Category Archives: Child Cooperation

Cooperation or Obedience?

Cooperation or Obedience?

NOTE: This piece is written from the Dad’s perspective.
It can just as appropriately be read from the Mom’s perspective.

If you as a parent are confident enough, you might speak to your child along the following lines – at any time, really, but especially during the You-and-Me Dialogue, when you have a conversation with the child about how the two of you treat each other.

“My strongest desire is for you to be growing as a person, to be responsible, caring, and cooperative.

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Cooperation or Resistance?

Cooperation or Resistance? 

 Three things are necessary in order for cooperation between people to happen.

Three Components of Cooperation

1. The individuals must have a common goal that they explicitly or implicitly agree to work toward.

2. In addition, they must perceive each other as having a certain degree of strength or power to contribute to the

undertaking. In other words, mutually perceived power is a necessary ingredient. Of course, this can include the power to make things go wrong, as well as the power to contribute to success.

3. Finally, they must have a certain amount of trust in each other, that they will not be taken advantage of, that the other(s) will carry their fair share of the load, etc.

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Obedience or Responsibility?

Obedience or Responsibility?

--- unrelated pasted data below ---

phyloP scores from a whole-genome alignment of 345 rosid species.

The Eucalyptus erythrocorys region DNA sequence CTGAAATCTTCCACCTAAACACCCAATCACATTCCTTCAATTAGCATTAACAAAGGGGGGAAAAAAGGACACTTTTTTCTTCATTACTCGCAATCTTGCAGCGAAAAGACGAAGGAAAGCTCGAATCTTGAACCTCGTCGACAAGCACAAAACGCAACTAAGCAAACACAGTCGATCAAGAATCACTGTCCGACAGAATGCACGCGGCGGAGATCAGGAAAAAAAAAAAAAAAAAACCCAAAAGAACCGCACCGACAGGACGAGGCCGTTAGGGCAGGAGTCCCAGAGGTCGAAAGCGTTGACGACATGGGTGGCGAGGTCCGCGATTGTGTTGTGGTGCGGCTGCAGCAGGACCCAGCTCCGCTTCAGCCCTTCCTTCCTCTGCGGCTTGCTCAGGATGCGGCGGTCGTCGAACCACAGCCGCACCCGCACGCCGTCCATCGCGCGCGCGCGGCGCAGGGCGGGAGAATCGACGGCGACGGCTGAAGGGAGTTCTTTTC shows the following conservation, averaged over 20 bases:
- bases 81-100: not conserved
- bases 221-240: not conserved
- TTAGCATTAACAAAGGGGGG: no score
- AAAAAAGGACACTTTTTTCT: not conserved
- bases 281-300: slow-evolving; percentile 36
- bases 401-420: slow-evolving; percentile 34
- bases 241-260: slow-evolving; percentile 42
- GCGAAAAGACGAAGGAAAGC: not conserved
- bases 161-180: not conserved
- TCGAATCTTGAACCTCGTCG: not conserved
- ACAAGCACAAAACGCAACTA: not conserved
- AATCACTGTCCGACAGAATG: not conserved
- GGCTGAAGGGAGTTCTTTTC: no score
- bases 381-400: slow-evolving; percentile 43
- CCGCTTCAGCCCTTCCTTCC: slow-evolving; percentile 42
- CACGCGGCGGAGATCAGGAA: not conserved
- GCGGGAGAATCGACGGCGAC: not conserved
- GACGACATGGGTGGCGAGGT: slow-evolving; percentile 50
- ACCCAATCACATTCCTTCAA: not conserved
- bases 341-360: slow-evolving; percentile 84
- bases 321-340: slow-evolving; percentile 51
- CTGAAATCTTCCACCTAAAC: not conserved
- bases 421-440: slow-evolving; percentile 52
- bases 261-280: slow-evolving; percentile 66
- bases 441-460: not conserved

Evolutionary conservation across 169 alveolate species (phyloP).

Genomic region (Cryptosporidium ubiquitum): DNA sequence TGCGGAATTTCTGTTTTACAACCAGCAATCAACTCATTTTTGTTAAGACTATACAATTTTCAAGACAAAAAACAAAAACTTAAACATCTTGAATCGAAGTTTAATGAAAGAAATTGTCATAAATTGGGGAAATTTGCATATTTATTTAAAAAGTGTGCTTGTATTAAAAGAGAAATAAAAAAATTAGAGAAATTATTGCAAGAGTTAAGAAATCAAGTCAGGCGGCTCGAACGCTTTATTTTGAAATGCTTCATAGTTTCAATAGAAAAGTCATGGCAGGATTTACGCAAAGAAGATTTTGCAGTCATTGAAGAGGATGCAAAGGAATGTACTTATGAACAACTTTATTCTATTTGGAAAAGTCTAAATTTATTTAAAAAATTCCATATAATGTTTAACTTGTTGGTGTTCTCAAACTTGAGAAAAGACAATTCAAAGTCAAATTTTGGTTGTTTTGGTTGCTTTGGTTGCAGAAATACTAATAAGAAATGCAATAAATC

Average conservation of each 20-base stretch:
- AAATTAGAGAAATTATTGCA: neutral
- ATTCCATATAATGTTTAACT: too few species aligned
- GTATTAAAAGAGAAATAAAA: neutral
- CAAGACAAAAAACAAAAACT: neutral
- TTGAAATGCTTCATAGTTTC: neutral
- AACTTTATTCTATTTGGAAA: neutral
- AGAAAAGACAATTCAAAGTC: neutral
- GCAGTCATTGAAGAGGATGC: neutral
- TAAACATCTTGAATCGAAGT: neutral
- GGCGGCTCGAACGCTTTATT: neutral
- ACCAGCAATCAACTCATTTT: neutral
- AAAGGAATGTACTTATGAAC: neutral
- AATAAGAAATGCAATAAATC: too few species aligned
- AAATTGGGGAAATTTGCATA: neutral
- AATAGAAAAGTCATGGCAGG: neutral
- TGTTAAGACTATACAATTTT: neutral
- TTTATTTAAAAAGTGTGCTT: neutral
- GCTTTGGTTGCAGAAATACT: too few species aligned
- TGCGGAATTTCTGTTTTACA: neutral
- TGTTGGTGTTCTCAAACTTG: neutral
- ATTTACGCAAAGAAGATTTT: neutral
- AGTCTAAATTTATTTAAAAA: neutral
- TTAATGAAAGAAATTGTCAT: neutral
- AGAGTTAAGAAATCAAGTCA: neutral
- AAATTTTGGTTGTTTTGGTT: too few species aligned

“Discipline” originally meant teaching/learning, in Latin (“disciplina”). Thus, the word disciple. So, your discipline system is teaching your children something, and they are learning something. Every relationship, and every family too, has some kind of a discipline system in place, whether the expectations (“rules”) and the consequences that flow from actions are spelled out clearly, or never discussed. Patterns of action and behavior develop and are repeated with much regularity, so that everybody kind of knows “what to expect,” even if the thing that’s expected is something like, “You never know what to expect.” That’s an expectation, isn’t it: “lack of consistency.” A discipline system with a lack of consistency can be called “confusing,” and if it’s really confusing over a long period of time, you could consider it to be “chaotic.”

Thus, whatever your approach to discipline is–confusing, chaotic, organized, clear, consistent, persistent–you are teaching your children something about your expectations and how you approach rewards and punishment for good and bad behavior. You might unknowingly be teaching them that “Mom and dad never notice anything good that I do, only my failures,” or perhaps, “Mom and dad actually notice and appreciate the good things I do.” In the final analysis, since the parents are the architects of their own Harmony House (or perhaps “DISharmony House”), your discipline system is constantly teaching your children about you, and about how you regard them.”

So the question arises, “Do you want to be teaching your children that you primarily want obedience from them, or that you primarily want responsibility from them?

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